Environmental enrichment during early rearing provokes epigenetic changes in the brain of a salmonid fish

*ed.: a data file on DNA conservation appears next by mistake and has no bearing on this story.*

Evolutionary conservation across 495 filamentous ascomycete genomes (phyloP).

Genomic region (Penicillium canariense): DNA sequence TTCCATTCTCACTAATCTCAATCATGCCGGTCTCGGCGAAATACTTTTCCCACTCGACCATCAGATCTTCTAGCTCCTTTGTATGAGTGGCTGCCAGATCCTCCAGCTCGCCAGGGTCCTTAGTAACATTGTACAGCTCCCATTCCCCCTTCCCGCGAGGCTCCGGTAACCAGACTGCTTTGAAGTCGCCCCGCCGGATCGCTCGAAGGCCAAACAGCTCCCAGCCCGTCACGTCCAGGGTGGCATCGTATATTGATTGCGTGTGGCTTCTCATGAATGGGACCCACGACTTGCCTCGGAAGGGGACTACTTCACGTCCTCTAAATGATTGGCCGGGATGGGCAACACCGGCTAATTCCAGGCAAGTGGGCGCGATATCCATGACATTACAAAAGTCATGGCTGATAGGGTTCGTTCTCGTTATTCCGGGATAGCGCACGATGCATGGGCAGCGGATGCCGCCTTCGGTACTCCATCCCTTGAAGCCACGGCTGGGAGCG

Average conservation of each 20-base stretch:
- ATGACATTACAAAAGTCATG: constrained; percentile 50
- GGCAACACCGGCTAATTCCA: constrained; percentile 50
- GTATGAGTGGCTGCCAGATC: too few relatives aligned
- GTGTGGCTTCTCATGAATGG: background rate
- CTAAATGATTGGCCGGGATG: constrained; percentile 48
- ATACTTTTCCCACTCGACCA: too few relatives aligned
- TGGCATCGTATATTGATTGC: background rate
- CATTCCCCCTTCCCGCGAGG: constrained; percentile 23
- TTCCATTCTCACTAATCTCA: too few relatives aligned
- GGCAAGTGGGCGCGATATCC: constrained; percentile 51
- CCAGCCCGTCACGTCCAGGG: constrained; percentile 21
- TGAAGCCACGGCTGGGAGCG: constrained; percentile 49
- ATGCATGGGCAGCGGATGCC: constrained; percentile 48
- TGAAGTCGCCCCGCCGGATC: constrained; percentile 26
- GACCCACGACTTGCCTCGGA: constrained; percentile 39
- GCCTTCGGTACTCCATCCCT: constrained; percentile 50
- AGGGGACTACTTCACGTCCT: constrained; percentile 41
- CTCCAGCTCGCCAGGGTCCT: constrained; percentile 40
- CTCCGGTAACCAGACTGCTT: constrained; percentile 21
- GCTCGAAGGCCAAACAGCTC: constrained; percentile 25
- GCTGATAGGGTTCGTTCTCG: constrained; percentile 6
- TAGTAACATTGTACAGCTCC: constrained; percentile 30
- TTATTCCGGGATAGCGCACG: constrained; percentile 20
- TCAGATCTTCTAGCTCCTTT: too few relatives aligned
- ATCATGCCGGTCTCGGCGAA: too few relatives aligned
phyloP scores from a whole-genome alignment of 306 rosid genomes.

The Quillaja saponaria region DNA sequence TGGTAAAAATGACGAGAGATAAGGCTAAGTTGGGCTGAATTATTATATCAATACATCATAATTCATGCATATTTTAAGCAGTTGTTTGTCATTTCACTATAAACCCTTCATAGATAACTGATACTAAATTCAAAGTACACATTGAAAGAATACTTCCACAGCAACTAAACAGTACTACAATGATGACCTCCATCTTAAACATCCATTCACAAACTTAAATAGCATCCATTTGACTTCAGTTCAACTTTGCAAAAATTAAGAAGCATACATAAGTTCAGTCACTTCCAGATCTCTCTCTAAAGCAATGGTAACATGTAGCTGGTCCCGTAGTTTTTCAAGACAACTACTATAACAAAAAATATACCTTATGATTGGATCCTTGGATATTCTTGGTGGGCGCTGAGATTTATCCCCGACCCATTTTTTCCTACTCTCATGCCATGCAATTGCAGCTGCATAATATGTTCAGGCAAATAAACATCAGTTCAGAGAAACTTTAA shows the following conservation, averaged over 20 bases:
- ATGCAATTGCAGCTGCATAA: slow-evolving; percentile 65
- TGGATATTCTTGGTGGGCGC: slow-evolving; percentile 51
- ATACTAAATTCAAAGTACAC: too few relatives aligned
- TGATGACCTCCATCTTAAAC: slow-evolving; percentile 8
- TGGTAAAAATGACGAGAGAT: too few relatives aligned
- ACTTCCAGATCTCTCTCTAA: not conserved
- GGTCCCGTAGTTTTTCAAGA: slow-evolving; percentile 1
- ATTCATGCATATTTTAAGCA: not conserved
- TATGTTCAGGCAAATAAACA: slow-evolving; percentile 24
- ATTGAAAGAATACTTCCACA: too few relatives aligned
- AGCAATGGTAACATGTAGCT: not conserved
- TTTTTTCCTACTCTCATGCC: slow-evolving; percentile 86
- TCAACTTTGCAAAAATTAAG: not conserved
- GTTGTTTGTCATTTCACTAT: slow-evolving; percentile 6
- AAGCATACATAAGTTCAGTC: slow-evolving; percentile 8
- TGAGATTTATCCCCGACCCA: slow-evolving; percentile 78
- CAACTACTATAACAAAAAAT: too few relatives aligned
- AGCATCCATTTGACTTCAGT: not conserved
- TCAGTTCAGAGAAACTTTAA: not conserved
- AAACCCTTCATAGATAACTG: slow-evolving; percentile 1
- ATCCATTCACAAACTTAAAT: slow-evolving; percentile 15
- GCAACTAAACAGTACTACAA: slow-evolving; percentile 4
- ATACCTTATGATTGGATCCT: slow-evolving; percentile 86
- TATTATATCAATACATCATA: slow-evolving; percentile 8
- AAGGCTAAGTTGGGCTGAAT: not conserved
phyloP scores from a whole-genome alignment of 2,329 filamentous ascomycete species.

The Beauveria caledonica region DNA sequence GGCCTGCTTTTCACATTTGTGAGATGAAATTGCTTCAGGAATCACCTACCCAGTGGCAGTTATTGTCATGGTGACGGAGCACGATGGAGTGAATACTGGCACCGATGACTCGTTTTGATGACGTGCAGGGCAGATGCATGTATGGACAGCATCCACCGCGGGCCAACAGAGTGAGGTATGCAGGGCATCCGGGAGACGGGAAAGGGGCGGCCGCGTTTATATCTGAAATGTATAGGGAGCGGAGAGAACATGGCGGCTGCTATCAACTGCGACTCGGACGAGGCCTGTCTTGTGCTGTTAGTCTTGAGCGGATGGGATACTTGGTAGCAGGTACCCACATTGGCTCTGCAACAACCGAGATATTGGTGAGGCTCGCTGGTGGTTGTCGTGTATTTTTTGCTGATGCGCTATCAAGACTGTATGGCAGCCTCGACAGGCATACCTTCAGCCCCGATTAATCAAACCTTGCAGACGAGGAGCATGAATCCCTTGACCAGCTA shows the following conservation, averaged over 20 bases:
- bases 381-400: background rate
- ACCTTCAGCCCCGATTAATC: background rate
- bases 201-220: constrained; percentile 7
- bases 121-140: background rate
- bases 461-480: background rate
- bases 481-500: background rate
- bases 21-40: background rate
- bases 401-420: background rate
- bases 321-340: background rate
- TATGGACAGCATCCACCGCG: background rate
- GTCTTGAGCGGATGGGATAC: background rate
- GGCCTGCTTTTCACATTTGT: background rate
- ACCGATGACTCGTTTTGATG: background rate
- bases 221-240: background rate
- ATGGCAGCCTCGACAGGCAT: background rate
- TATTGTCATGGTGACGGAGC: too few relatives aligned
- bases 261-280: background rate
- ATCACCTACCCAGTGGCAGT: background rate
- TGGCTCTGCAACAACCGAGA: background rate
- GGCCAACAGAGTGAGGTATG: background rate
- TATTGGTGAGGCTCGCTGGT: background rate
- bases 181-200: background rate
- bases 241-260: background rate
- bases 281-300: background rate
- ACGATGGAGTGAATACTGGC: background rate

Environmental enrichment is used to increase structural complexity of captive rearing systems and has been shown to provoke a wide range of effects in the kept animals. Here we studied the effects of enrichment on DNA methylation patterns at the whole-genome level in the brain of rainbow trout reared in an aquaculture setting. We investigated the epigenetic effects between different types of enrichment (natural substrate vs. artificial substrate vs. barren) in three developmental stages (egg vs. alevin vs. fry) and as enrichment was discontinued at the fingerling stage by means of the Methylation-Sensitive Amplified Polymorphism (MSAP) technique. While enrichment did not affect growth in body size, we found enrichment to affected global DNA methylation in the brain at the egg and alevin stage, i.e., the period during development where the animals are in close physical contact with the substrate. At these stages, trout reared on the two substrates differed more from the control than the substrates differed from each other. Only minor differences between rearing environments were detected following emergence at the fry stage. When enrichment was discontinued during the rearing of fingerlings, no differences in DNA methylation patterns were observed between the rearing environments. Our results provide further evidence on the effects of enrichment in the captive rearing of fish and show that enrichment can even modulate epigenetic patterns. The effect on the epigenome may be causal for the previously reported effects of enrichment on gene expression, behaviour and brain development.
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